It's all pretty arbitrary, and really, it is totally open to individual interpretation. The line between Porter and Stout these days is quite blurry anyway,  and historically the line probably almost non-existant.   And anyway, there is no one alive who can comment on the historical difference between the two (if there even really was a difference).  The blog page referenced at the start of this thread is brilliant and spot on;   with the well researched writings of Martyn Cornell and Ron Pattinson, it's becoming clear how much heresay we've all swallowed with our beer all these years.  And it's refreshing to finally see some genuine beer history scholarship.

There is no final authoritative word on what the makeup is for any style  (although the beer police I occasionally run into at my local hang may disagree...the same guys that lectured me on how Fuller's ESB was not really an ESB.  Uh, yeah...right, guys).
 
And Guinness Stout is a good example of how things evolve and mutate...evidently roasted barley wasn't even part of the grist until well into the 20th century.

Best thing is to just make good beer according to what your own interpretation of a 'style' is.  That's what brewers have always done;  they certainly never let artificial guidelines get in their way.  
.  
In the end (maybe within some very broad parameters), a beer is pretty much whatever the brewer says it is.
I've had plenty of Porters made with roasted barley, and plenty of Stouts made without it.
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Offline jamminbrew

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Re: Great Beer Blog - So what IS the difference between porter and stout?
« Reply #20 on: April 28, 2011, 09:05:23 PM »
One of the things I love about making my own beer, is I can make any beer I want, any way I want it!
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Offline weazletoe

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Re: Great Beer Blog - So what IS the difference between porter and stout?
« Reply #21 on: April 28, 2011, 10:11:48 PM »
  I guess I just always thought a stout was a porter all grown up. Heavier, more alcohol. You know, "stoutier". (I think I just made a new word.) Then again, there are breakfast stouts, which I guess would be a porters little sister. huh......... :-\
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Offline enso

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Re: Great Beer Blog - So what IS the difference between porter and stout?
« Reply #22 on: April 29, 2011, 08:25:08 AM »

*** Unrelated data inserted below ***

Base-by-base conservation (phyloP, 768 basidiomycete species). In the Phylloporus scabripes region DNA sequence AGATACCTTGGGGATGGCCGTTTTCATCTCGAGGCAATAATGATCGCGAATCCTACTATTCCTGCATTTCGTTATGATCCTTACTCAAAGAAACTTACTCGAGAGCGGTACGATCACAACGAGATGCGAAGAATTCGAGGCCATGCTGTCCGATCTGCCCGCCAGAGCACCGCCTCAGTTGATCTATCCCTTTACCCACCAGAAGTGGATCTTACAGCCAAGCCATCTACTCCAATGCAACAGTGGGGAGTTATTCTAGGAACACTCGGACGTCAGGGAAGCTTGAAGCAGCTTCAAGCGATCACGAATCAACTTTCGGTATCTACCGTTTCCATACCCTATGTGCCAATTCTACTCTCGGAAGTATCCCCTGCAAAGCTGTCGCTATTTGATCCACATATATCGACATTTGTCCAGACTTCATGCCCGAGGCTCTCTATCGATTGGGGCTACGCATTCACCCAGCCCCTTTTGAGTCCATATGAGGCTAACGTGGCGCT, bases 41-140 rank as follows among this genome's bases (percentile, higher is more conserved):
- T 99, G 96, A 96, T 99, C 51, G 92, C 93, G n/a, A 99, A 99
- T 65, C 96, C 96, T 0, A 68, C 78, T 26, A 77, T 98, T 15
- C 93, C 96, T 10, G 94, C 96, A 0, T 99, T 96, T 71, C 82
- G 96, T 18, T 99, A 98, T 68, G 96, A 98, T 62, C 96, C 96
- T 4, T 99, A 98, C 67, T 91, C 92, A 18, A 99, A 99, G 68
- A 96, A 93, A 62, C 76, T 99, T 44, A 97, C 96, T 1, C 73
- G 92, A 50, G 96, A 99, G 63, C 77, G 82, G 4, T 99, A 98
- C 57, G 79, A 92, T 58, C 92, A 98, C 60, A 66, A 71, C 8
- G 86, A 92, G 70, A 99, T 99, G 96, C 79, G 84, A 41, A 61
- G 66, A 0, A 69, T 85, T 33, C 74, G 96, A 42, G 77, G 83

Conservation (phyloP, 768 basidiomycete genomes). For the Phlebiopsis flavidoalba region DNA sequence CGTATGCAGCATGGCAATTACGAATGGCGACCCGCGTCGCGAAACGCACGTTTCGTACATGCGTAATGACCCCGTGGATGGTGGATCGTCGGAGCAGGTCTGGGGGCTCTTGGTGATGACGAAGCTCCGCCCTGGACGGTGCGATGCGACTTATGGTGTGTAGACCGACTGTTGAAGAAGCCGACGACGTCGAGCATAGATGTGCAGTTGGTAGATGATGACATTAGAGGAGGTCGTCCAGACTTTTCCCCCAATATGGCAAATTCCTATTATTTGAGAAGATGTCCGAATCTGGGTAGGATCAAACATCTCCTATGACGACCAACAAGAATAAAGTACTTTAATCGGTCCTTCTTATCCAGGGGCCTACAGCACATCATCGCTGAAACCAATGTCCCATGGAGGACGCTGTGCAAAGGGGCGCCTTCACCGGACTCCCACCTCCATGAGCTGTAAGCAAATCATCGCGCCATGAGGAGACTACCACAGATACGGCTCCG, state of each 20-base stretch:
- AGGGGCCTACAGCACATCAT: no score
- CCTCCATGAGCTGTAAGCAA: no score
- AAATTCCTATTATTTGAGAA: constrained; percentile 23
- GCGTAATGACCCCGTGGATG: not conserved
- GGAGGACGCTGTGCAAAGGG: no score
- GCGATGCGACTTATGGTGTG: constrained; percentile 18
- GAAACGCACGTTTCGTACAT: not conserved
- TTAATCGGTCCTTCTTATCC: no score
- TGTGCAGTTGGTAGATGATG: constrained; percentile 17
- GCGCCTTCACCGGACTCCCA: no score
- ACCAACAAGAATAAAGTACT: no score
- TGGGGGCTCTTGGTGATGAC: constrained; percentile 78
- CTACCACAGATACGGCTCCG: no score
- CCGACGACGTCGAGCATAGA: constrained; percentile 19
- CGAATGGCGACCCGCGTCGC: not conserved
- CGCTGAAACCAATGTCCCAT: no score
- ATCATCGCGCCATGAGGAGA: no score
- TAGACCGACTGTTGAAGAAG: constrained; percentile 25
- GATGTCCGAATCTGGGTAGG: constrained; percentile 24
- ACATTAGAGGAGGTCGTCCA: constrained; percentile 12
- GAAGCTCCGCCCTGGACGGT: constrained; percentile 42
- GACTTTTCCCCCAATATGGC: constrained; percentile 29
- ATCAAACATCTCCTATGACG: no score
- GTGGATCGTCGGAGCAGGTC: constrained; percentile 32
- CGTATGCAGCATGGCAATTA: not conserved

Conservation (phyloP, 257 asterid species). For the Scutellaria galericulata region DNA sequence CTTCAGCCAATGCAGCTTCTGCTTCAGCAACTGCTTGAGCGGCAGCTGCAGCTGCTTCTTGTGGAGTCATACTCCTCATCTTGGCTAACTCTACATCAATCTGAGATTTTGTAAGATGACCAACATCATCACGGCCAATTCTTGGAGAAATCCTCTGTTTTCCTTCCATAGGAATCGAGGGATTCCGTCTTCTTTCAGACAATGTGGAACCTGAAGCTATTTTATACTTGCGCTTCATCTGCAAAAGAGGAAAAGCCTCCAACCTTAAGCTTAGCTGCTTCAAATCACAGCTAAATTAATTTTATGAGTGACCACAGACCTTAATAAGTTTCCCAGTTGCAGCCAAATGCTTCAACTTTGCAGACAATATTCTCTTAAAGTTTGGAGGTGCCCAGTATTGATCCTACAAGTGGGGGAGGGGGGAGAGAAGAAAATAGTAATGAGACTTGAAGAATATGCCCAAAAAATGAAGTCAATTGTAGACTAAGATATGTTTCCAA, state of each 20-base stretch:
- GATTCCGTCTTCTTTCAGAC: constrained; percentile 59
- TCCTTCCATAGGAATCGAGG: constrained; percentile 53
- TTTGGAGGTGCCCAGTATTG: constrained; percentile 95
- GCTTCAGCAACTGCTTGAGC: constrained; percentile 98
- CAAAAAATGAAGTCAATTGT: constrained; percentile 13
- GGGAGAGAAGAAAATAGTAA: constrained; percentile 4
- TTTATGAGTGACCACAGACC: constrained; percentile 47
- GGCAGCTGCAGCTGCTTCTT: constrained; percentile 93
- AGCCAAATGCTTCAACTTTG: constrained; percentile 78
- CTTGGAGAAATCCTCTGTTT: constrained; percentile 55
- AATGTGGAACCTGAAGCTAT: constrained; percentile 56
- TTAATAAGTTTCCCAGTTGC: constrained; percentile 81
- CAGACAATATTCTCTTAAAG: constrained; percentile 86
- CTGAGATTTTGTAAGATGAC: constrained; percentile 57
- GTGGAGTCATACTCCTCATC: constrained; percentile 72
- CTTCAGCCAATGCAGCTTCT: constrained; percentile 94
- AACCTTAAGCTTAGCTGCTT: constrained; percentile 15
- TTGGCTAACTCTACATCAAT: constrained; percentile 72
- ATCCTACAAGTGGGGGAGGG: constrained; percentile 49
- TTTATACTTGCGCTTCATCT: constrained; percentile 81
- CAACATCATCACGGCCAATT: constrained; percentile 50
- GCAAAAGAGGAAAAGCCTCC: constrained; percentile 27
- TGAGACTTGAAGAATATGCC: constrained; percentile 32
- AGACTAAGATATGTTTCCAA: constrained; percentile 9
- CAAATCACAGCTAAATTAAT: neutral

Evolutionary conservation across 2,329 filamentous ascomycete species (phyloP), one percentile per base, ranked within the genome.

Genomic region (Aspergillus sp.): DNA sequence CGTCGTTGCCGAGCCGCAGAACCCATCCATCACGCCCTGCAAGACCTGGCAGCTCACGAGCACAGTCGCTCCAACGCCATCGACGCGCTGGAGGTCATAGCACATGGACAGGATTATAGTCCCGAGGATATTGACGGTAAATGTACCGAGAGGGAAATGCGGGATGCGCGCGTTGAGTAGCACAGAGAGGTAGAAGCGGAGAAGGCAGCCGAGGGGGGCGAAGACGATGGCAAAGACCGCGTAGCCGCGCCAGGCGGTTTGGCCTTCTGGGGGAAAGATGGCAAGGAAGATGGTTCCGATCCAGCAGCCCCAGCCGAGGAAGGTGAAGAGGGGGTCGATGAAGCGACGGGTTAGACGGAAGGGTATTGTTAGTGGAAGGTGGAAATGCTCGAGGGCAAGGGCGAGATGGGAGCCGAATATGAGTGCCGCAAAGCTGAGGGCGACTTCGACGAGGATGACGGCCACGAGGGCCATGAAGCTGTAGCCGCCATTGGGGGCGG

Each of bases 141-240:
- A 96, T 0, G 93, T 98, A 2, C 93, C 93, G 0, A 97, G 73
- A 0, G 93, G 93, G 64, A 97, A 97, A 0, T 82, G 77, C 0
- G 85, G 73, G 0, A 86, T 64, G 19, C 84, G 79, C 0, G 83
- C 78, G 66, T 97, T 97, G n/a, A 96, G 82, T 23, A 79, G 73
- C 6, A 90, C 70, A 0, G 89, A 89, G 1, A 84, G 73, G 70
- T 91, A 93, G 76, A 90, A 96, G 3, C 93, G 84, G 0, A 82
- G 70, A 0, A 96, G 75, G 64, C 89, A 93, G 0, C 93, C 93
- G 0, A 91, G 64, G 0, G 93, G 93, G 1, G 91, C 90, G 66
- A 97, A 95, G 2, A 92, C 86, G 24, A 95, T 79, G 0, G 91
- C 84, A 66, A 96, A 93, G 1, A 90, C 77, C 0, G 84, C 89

I find it really amazing that this is so complicated!  It is my opinion that porter is THE most written about and researched "style" ever!  It seems almost ever brewing book I have read has something about porter in it.  Off the top of my head I think all of the following Classic beer style series books have at least some mention of the influence of porter.  Barley wine, Mild ale, Pale ale and Scotch ale and of course Porter.  The last one is the only one I have not actually read!  Some of them have rather extensive passages about the popularity and rise and fall of said "style".  There loads of historical info on the style in Radical Brewing as well.  How can something so well documented be so contentious?

Could be because it came about when "styles" were really beginning to be documented?  Or rather when breweries/brewers were really beginning to market there beer and they threw names around willy nilly?

I agree with the folks who mentioned the use of black malt (patent) as a distinuisher of at least modern day porter vs. a stout which uses roast barley.

 
Quote
And Guinness Stout is a good example of how things evolve and mutate...evidently roasted barley wasn't even part of the grist until well into the 20th century.

Don't forget that Guiness was originally known for their porter which they discontinued sometime in the early 20th century iirc.  What I recall is that they started brewing a "Stout porter" which was a variation on their porter.  Stronger?  I dunno.  Blacker?  I dunno.  Stouter?  uh, sure...  Whatever that means.  Marketing term to mean more special therefore cammanding a premium price???   :-X

If you look at early 20th century beer ads and marketing they used not only the terms stout and porter, but also beer and ale interchangeably.  No wonder it gets so confused.